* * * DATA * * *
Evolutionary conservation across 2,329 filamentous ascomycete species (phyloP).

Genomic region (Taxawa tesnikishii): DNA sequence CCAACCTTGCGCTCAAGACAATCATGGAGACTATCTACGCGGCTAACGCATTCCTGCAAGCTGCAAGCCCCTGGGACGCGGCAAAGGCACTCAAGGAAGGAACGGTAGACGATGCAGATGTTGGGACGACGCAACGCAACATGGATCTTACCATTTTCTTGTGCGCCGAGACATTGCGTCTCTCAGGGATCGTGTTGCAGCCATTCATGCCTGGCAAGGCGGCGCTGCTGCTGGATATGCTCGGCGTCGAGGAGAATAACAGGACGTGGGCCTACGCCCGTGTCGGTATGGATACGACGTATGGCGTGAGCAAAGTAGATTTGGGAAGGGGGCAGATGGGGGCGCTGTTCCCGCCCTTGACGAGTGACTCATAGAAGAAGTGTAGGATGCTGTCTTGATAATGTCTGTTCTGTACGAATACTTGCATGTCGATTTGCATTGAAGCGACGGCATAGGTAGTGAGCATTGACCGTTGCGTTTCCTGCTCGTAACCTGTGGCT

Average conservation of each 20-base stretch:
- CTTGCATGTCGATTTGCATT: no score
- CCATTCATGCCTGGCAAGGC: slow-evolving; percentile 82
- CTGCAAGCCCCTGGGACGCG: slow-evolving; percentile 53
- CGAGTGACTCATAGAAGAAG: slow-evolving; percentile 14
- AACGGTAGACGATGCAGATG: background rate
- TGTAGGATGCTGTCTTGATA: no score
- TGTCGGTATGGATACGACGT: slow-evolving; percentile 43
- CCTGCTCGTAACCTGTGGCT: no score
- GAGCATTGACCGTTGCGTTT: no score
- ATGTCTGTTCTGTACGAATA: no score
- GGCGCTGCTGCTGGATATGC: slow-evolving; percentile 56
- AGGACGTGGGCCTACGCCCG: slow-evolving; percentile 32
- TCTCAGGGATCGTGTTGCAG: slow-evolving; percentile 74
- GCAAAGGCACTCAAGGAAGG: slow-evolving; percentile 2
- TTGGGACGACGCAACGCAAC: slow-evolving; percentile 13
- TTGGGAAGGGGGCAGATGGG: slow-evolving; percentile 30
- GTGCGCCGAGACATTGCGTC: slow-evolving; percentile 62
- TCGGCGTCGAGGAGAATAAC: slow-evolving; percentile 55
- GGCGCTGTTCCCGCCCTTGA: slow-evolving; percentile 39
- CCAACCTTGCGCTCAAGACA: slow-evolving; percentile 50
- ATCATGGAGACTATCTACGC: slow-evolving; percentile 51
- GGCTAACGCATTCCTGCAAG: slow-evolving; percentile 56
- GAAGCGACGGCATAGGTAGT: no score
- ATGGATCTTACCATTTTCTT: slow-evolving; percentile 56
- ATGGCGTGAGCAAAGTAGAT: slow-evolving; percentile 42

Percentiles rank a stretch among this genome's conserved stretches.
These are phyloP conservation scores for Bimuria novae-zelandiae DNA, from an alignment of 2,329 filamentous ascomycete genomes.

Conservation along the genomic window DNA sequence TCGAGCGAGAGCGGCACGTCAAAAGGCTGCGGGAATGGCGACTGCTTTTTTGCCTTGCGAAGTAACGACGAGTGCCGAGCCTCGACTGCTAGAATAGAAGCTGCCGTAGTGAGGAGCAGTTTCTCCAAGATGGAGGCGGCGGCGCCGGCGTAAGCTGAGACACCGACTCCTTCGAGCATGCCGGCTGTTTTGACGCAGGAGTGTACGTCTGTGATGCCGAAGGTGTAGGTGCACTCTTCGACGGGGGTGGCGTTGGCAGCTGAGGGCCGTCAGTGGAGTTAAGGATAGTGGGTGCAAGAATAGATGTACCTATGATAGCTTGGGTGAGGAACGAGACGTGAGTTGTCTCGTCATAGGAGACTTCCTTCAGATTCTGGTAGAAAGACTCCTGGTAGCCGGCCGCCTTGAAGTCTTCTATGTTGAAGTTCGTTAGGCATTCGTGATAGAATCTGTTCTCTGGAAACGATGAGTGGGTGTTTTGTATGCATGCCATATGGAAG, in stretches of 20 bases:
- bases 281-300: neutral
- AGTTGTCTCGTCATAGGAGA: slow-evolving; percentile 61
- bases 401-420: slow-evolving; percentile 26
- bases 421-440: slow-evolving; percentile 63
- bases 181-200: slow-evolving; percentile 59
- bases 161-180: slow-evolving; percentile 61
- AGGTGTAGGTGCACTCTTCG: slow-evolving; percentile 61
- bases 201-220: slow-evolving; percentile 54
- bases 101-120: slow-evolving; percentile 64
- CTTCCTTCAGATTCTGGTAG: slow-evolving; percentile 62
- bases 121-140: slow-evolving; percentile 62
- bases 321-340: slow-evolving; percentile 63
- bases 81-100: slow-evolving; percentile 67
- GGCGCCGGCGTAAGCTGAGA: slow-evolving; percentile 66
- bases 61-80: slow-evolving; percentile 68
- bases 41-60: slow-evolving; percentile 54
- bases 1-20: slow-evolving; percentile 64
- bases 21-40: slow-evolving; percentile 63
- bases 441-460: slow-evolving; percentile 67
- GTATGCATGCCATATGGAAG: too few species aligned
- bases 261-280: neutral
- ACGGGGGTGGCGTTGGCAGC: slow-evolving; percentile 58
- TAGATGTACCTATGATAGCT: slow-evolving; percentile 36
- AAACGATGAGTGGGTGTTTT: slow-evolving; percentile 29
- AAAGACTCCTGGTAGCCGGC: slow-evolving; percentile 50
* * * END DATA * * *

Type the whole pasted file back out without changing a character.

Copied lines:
Evolutionary conservation across 2,329 filamentous ascomycete species (phyloP).

Genomic region (Taxawa tesnikishii): DNA sequence CCAACCTTGCGCTCAAGACAATCATGGAGACTATCTACGCGGCTAACGCATTCCTGCAAGCTGCAAGCCCCTGGGACGCGGCAAAGGCACTCAAGGAAGGAACGGTAGACGATGCAGATGTTGGGACGACGCAACGCAACATGGATCTTACCATTTTCTTGTGCGCCGAGACATTGCGTCTCTCAGGGATCGTGTTGCAGCCATTCATGCCTGGCAAGGCGGCGCTGCTGCTGGATATGCTCGGCGTCGAGGAGAATAACAGGACGTGGGCCTACGCCCGTGTCGGTATGGATACGACGTATGGCGTGAGCAAAGTAGATTTGGGAAGGGGGCAGATGGGGGCGCTGTTCCCGCCCTTGACGAGTGACTCATAGAAGAAGTGTAGGATGCTGTCTTGATAATGTCTGTTCTGTACGAATACTTGCATGTCGATTTGCATTGAAGCGACGGCATAGGTAGTGAGCATTGACCGTTGCGTTTCCTGCTCGTAACCTGTGGCT

Average conservation of each 20-base stretch:
- CTTGCATGTCGATTTGCATT: no score
- CCATTCATGCCTGGCAAGGC: slow-evolving; percentile 82
- CTGCAAGCCCCTGGGACGCG: slow-evolving; percentile 53
- CGAGTGACTCATAGAAGAAG: slow-evolving; percentile 14
- AACGGTAGACGATGCAGATG: background rate
- TGTAGGATGCTGTCTTGATA: no score
- TGTCGGTATGGATACGACGT: slow-evolving; percentile 43
- CCTGCTCGTAACCTGTGGCT: no score
- GAGCATTGACCGTTGCGTTT: no score
- ATGTCTGTTCTGTACGAATA: no score
- GGCGCTGCTGCTGGATATGC: slow-evolving; percentile 56
- AGGACGTGGGCCTACGCCCG: slow-evolving; percentile 32
- TCTCAGGGATCGTGTTGCAG: slow-evolving; percentile 74
- GCAAAGGCACTCAAGGAAGG: slow-evolving; percentile 2
- TTGGGACGACGCAACGCAAC: slow-evolving; percentile 13
- TTGGGAAGGGGGCAGATGGG: slow-evolving; percentile 30
- GTGCGCCGAGACATTGCGTC: slow-evolving; percentile 62
- TCGGCGTCGAGGAGAATAAC: slow-evolving; percentile 55
- GGCGCTGTTCCCGCCCTTGA: slow-evolving; percentile 39
- CCAACCTTGCGCTCAAGACA: slow-evolving; percentile 50
- ATCATGGAGACTATCTACGC: slow-evolving; percentile 51
- GGCTAACGCATTCCTGCAAG: slow-evolving; percentile 56
- GAAGCGACGGCATAGGTAGT: no score
- ATGGATCTTACCATTTTCTT: slow-evolving; percentile 56
- ATGGCGTGAGCAAAGTAGAT: slow-evolving; percentile 42

Percentiles rank a stretch among this genome's conserved stretches.
These are phyloP conservation scores for Bimuria novae-zelandiae DNA, from an alignment of 2,329 filamentous ascomycete genomes.

Conservation along the genomic window DNA sequence TCGAGCGAGAGCGGCACGTCAAAAGGCTGCGGGAATGGCGACTGCTTTTTTGCCTTGCGAAGTAACGACGAGTGCCGAGCCTCGACTGCTAGAATAGAAGCTGCCGTAGTGAGGAGCAGTTTCTCCAAGATGGAGGCGGCGGCGCCGGCGTAAGCTGAGACACCGACTCCTTCGAGCATGCCGGCTGTTTTGACGCAGGAGTGTACGTCTGTGATGCCGAAGGTGTAGGTGCACTCTTCGACGGGGGTGGCGTTGGCAGCTGAGGGCCGTCAGTGGAGTTAAGGATAGTGGGTGCAAGAATAGATGTACCTATGATAGCTTGGGTGAGGAACGAGACGTGAGTTGTCTCGTCATAGGAGACTTCCTTCAGATTCTGGTAGAAAGACTCCTGGTAGCCGGCCGCCTTGAAGTCTTCTATGTTGAAGTTCGTTAGGCATTCGTGATAGAATCTGTTCTCTGGAAACGATGAGTGGGTGTTTTGTATGCATGCCATATGGAAG, in stretches of 20 bases:
- bases 281-300: neutral
- AGTTGTCTCGTCATAGGAGA: slow-evolving; percentile 61
- bases 401-420: slow-evolving; percentile 26
- bases 421-440: slow-evolving; percentile 63
- bases 181-200: slow-evolving; percentile 59
- bases 161-180: slow-evolving; percentile 61
- AGGTGTAGGTGCACTCTTCG: slow-evolving; percentile 61
- bases 201-220: slow-evolving; percentile 54
- bases 101-120: slow-evolving; percentile 64
- CTTCCTTCAGATTCTGGTAG: slow-evolving; percentile 62
- bases 121-140: slow-evolving; percentile 62
- bases 321-340: slow-evolving; percentile 63
- bases 81-100: slow-evolving; percentile 67
- GGCGCCGGCGTAAGCTGAGA: slow-evolving; percentile 66
- bases 61-80: slow-evolving; percentile 68
- bases 41-60: slow-evolving; percentile 54
- bases 1-20: slow-evolving; percentile 64
- bases 21-40: slow-evolving; percentile 63
- bases 441-460: slow-evolving; percentile 67
- GTATGCATGCCATATGGAAG: too few species aligned
- bases 261-280: neutral
- ACGGGGGTGGCGTTGGCAGC: slow-evolving; percentile 58
- TAGATGTACCTATGATAGCT: slow-evolving; percentile 36
- AAACGATGAGTGGGTGTTTT: slow-evolving; percentile 29
- AAAGACTCCTGGTAGCCGGC: slow-evolving; percentile 50